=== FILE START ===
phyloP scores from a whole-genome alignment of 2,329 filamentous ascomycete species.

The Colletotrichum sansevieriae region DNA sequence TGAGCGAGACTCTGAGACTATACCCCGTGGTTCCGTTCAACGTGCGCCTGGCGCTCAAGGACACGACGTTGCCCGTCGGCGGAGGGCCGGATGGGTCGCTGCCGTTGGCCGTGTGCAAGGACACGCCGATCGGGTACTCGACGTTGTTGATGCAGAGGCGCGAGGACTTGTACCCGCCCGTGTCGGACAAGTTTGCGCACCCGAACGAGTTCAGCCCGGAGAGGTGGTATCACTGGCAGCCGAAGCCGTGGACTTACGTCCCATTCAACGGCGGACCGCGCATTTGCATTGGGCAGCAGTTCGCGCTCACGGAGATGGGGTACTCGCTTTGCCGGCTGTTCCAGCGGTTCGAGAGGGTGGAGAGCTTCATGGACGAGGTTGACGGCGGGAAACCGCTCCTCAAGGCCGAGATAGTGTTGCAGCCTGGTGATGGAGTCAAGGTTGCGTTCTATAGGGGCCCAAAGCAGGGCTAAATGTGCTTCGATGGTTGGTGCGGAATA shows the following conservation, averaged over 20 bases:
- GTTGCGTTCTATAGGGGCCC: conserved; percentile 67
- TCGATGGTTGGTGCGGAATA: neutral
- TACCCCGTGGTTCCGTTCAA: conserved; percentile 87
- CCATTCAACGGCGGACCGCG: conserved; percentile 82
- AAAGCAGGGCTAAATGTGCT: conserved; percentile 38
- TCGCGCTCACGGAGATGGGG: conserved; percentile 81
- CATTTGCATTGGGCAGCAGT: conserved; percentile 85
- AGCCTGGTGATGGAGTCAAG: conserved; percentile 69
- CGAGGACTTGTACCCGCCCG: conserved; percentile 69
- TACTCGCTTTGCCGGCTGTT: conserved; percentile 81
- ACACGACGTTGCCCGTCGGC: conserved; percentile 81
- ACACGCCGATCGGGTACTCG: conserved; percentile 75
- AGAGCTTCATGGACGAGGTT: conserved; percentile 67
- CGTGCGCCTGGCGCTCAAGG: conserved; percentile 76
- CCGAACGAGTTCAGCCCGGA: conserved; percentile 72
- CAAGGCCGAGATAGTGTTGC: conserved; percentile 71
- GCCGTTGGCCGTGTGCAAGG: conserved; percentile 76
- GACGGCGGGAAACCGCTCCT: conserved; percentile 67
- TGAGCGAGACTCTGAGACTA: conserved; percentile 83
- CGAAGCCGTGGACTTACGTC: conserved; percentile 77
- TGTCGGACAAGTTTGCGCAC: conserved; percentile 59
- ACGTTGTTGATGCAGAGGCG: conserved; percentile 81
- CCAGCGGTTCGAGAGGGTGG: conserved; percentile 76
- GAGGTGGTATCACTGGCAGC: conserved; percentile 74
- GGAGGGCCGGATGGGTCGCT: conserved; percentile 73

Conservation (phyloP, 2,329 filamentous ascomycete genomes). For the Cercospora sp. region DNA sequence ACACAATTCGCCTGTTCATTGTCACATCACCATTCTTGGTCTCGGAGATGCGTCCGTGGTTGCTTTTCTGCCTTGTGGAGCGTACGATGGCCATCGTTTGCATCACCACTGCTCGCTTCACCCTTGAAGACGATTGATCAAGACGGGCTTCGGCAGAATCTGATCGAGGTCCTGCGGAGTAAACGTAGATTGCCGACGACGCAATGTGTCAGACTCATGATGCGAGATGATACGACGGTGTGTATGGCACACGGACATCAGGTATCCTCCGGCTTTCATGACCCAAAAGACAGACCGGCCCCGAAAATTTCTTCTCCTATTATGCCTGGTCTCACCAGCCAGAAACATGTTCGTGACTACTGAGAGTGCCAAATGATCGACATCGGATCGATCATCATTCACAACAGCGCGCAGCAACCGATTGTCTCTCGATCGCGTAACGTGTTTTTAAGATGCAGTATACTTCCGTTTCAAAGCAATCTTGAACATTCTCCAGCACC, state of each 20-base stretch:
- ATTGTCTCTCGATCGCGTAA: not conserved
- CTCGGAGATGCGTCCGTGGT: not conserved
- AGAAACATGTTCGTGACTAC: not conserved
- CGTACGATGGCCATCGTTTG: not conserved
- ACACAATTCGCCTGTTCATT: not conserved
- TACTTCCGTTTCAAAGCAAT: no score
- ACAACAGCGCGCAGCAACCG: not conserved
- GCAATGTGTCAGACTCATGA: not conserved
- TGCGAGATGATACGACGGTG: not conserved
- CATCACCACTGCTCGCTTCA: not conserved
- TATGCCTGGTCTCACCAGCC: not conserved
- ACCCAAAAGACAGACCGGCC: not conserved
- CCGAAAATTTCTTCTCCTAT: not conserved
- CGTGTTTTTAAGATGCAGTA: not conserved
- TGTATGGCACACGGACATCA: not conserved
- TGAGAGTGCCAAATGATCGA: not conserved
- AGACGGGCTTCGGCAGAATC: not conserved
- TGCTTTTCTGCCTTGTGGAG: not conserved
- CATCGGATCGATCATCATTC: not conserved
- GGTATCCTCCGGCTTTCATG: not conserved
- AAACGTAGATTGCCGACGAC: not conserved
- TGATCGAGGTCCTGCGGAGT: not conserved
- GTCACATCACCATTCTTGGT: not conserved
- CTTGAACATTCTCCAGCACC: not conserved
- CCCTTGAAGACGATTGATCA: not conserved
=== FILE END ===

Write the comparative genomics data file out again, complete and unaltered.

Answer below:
phyloP scores from a whole-genome alignment of 2,329 filamentous ascomycete species.

The Colletotrichum sansevieriae region DNA sequence TGAGCGAGACTCTGAGACTATACCCCGTGGTTCCGTTCAACGTGCGCCTGGCGCTCAAGGACACGACGTTGCCCGTCGGCGGAGGGCCGGATGGGTCGCTGCCGTTGGCCGTGTGCAAGGACACGCCGATCGGGTACTCGACGTTGTTGATGCAGAGGCGCGAGGACTTGTACCCGCCCGTGTCGGACAAGTTTGCGCACCCGAACGAGTTCAGCCCGGAGAGGTGGTATCACTGGCAGCCGAAGCCGTGGACTTACGTCCCATTCAACGGCGGACCGCGCATTTGCATTGGGCAGCAGTTCGCGCTCACGGAGATGGGGTACTCGCTTTGCCGGCTGTTCCAGCGGTTCGAGAGGGTGGAGAGCTTCATGGACGAGGTTGACGGCGGGAAACCGCTCCTCAAGGCCGAGATAGTGTTGCAGCCTGGTGATGGAGTCAAGGTTGCGTTCTATAGGGGCCCAAAGCAGGGCTAAATGTGCTTCGATGGTTGGTGCGGAATA shows the following conservation, averaged over 20 bases:
- GTTGCGTTCTATAGGGGCCC: conserved; percentile 67
- TCGATGGTTGGTGCGGAATA: neutral
- TACCCCGTGGTTCCGTTCAA: conserved; percentile 87
- CCATTCAACGGCGGACCGCG: conserved; percentile 82
- AAAGCAGGGCTAAATGTGCT: conserved; percentile 38
- TCGCGCTCACGGAGATGGGG: conserved; percentile 81
- CATTTGCATTGGGCAGCAGT: conserved; percentile 85
- AGCCTGGTGATGGAGTCAAG: conserved; percentile 69
- CGAGGACTTGTACCCGCCCG: conserved; percentile 69
- TACTCGCTTTGCCGGCTGTT: conserved; percentile 81
- ACACGACGTTGCCCGTCGGC: conserved; percentile 81
- ACACGCCGATCGGGTACTCG: conserved; percentile 75
- AGAGCTTCATGGACGAGGTT: conserved; percentile 67
- CGTGCGCCTGGCGCTCAAGG: conserved; percentile 76
- CCGAACGAGTTCAGCCCGGA: conserved; percentile 72
- CAAGGCCGAGATAGTGTTGC: conserved; percentile 71
- GCCGTTGGCCGTGTGCAAGG: conserved; percentile 76
- GACGGCGGGAAACCGCTCCT: conserved; percentile 67
- TGAGCGAGACTCTGAGACTA: conserved; percentile 83
- CGAAGCCGTGGACTTACGTC: conserved; percentile 77
- TGTCGGACAAGTTTGCGCAC: conserved; percentile 59
- ACGTTGTTGATGCAGAGGCG: conserved; percentile 81
- CCAGCGGTTCGAGAGGGTGG: conserved; percentile 76
- GAGGTGGTATCACTGGCAGC: conserved; percentile 74
- GGAGGGCCGGATGGGTCGCT: conserved; percentile 73

Conservation (phyloP, 2,329 filamentous ascomycete genomes). For the Cercospora sp. region DNA sequence ACACAATTCGCCTGTTCATTGTCACATCACCATTCTTGGTCTCGGAGATGCGTCCGTGGTTGCTTTTCTGCCTTGTGGAGCGTACGATGGCCATCGTTTGCATCACCACTGCTCGCTTCACCCTTGAAGACGATTGATCAAGACGGGCTTCGGCAGAATCTGATCGAGGTCCTGCGGAGTAAACGTAGATTGCCGACGACGCAATGTGTCAGACTCATGATGCGAGATGATACGACGGTGTGTATGGCACACGGACATCAGGTATCCTCCGGCTTTCATGACCCAAAAGACAGACCGGCCCCGAAAATTTCTTCTCCTATTATGCCTGGTCTCACCAGCCAGAAACATGTTCGTGACTACTGAGAGTGCCAAATGATCGACATCGGATCGATCATCATTCACAACAGCGCGCAGCAACCGATTGTCTCTCGATCGCGTAACGTGTTTTTAAGATGCAGTATACTTCCGTTTCAAAGCAATCTTGAACATTCTCCAGCACC, state of each 20-base stretch:
- ATTGTCTCTCGATCGCGTAA: not conserved
- CTCGGAGATGCGTCCGTGGT: not conserved
- AGAAACATGTTCGTGACTAC: not conserved
- CGTACGATGGCCATCGTTTG: not conserved
- ACACAATTCGCCTGTTCATT: not conserved
- TACTTCCGTTTCAAAGCAAT: no score
- ACAACAGCGCGCAGCAACCG: not conserved
- GCAATGTGTCAGACTCATGA: not conserved
- TGCGAGATGATACGACGGTG: not conserved
- CATCACCACTGCTCGCTTCA: not conserved
- TATGCCTGGTCTCACCAGCC: not conserved
- ACCCAAAAGACAGACCGGCC: not conserved
- CCGAAAATTTCTTCTCCTAT: not conserved
- CGTGTTTTTAAGATGCAGTA: not conserved
- TGTATGGCACACGGACATCA: not conserved
- TGAGAGTGCCAAATGATCGA: not conserved
- AGACGGGCTTCGGCAGAATC: not conserved
- TGCTTTTCTGCCTTGTGGAG: not conserved
- CATCGGATCGATCATCATTC: not conserved
- GGTATCCTCCGGCTTTCATG: not conserved
- AAACGTAGATTGCCGACGAC: not conserved
- TGATCGAGGTCCTGCGGAGT: not conserved
- GTCACATCACCATTCTTGGT: not conserved
- CTTGAACATTCTCCAGCACC: not conserved
- CCCTTGAAGACGATTGATCA: not conserved